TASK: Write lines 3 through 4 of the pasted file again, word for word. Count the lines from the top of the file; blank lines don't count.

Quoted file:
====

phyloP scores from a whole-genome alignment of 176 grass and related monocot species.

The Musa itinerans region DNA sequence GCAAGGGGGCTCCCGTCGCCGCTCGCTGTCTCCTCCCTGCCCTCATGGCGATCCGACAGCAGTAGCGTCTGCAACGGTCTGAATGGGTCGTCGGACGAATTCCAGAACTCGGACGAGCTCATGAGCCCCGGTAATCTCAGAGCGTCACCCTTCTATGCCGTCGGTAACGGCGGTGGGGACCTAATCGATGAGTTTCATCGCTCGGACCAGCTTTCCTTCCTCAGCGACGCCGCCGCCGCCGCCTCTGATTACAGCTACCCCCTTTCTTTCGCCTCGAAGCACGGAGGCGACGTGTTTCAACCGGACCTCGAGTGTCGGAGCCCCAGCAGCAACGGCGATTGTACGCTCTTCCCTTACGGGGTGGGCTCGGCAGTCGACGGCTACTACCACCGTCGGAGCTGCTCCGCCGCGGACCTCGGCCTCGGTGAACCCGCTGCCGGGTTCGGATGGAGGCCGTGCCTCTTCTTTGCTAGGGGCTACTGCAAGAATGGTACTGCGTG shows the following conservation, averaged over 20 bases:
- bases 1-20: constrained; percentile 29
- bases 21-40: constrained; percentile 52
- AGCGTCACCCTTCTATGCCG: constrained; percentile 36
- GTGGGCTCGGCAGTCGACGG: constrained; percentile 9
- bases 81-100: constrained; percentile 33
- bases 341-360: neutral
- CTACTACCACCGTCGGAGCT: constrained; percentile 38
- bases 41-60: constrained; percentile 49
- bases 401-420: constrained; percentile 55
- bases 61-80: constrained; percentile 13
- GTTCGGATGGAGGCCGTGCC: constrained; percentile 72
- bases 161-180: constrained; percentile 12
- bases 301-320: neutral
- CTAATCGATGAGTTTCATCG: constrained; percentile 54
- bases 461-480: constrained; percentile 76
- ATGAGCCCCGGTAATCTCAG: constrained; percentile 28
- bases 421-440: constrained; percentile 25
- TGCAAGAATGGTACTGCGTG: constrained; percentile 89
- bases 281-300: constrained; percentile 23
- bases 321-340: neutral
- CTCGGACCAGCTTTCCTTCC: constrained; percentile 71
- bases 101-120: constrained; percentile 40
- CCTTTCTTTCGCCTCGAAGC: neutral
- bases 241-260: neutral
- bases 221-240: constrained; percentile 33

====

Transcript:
- bases 1-20: constrained; percentile 29
- bases 21-40: constrained; percentile 52